No Second-Class Families
African Americans have spent much of our history fighting for equal treatment. Just two generations ago, our parents and our grandparents were banned from eating at certain restaurants, attending certain schools, and working in certain professions.
So it is not difficult to empathize with the struggle of immigrants in our country. Like our ancestors who migrated from the former slave states of the Deep South, millions of undocumented immigrants move to the United States each year to find work and a decent education for their children. But when they arrive, they are confronted with blatant discrimination and racial profiling – with hardly any legal recourse and little public outrage.
As people of color, we have a responsibility to stand up for social justice whenever it is violated. That is why the NAACP has joined other civil rights and human rights organizations, including the Rights Working Group and the Leadership Conference of Civil and Human Rights, to support comprehensive immigration reform.
Across the country, an estimated 11 million undocumented immigrants live in a permanent second-class status. Many immigrants come to the U.S. to find a better life, but find themselves living in the shadows, in constant fear of arrest and deportation. This segregation has a cost.
Undocumented workers are exploited on a regular basis. Many business owners pay low wages and provide dangerous working conditions for their undocumented workers, with little fear of retaliation. They know that their employees have too much at stake to risk contacting the proper authorities.
Undocumented immigrants are also targeted by police. Racial profiling has been legalized in states like Alabama and Arizona under the guise of immigration enforcement. Ournational immigration laws, in conjunction with these state laws, encourage local police to stop people of color, whether they are undocumented or not.
Right now, Congress is debating a comprehensive immigration bill that will offer a roadmap to citizenship and also deal directly with workplace discrimination and racial profiling. One proposed provision allows undocumented immigrants to have the full protection of American labor laws. Another one explicitly prohibits racial profiling by Homeland Security agents – which would make it the first federal law to do so.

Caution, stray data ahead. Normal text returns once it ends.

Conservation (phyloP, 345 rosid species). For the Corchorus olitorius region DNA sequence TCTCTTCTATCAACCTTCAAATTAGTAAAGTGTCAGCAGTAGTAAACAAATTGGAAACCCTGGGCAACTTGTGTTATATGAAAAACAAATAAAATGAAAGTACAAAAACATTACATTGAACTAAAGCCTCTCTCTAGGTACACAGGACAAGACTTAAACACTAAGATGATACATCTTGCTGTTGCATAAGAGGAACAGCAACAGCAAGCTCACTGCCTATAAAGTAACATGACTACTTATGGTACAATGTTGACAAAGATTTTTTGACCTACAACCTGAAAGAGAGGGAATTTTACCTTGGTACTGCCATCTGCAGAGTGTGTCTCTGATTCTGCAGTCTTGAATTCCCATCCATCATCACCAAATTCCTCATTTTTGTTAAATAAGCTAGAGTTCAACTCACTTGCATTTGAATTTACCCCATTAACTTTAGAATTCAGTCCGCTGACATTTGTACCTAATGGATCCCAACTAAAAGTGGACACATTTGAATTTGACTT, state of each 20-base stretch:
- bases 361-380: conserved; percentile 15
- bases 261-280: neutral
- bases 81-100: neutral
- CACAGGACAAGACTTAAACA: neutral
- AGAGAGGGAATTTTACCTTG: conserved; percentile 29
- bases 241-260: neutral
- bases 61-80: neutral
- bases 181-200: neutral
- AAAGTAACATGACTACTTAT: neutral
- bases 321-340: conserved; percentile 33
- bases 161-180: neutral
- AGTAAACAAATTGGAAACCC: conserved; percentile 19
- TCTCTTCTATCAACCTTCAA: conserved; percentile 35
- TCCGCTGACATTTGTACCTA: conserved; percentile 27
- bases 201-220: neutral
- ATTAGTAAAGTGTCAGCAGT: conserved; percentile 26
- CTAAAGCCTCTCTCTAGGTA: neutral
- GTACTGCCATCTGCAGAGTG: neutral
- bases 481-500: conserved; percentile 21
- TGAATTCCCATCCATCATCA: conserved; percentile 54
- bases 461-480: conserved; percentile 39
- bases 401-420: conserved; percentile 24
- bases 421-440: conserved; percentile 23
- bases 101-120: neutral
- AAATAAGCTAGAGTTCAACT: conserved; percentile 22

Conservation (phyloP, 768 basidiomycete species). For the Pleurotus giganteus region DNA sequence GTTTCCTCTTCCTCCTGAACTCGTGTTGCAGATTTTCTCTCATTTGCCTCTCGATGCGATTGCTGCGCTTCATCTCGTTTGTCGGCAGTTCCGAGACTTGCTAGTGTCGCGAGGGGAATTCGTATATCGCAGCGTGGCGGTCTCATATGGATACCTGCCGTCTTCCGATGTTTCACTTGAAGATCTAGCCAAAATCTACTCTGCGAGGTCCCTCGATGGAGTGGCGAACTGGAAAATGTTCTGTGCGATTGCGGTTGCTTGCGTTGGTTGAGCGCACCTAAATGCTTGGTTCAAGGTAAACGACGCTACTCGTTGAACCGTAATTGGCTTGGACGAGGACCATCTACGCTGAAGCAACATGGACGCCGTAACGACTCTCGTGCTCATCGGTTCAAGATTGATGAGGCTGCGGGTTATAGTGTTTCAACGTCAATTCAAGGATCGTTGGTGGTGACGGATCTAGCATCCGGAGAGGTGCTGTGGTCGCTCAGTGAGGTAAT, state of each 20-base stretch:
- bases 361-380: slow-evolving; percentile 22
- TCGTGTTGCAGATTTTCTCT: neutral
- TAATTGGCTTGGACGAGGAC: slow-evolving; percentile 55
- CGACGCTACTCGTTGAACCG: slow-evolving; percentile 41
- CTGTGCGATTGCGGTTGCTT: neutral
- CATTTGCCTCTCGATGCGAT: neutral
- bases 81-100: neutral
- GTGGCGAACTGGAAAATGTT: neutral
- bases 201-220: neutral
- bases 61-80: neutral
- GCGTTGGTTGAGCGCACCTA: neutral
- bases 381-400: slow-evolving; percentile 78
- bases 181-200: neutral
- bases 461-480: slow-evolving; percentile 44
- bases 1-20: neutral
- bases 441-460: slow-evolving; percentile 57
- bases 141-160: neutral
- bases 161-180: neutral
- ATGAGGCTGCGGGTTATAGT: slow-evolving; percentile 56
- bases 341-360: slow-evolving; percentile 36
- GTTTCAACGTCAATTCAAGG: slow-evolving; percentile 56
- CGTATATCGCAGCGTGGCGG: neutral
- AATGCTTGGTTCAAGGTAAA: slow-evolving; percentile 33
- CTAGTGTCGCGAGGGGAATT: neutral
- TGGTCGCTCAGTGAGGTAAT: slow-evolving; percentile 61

The bill in its draft form is not perfect. The racial profiling provision needs adjustments that are being debated at the time of this writing. The draft bill also contains provisions that would eliminate the diversity visa program – which helps many African and Caribbean immigrants come to America – and dramatically expand the guest worker program. The NAACP and our allies will continue to make our voice heard as Congress debates the bill.
In August 1963, a sea of diverse activists stormed the National Mall to demand social justice and an end to segregation. In April 2013, a similarly diverse wave of legal immigrants, undocumented immigrants and activists of all backgrounds gathered at the United States Capitol to call an end to second-class citizenship. The March on Washington pressured Congress to pass the Civil Rights Acts. This year, we need to show Congress again that Americans of all stripes care about progressive reform.
As Dr. King said, injustice anywhere is a threat to justice everywhere. African Americans have spent much of our history fighting for fair treatment and equal opportunity. We must also offer support to our immigrant brothers and sisters. If we want to escape the sins of our past, we must ensure there are no second-class families today.
Ben Jealous is president/CEO of the NAACP.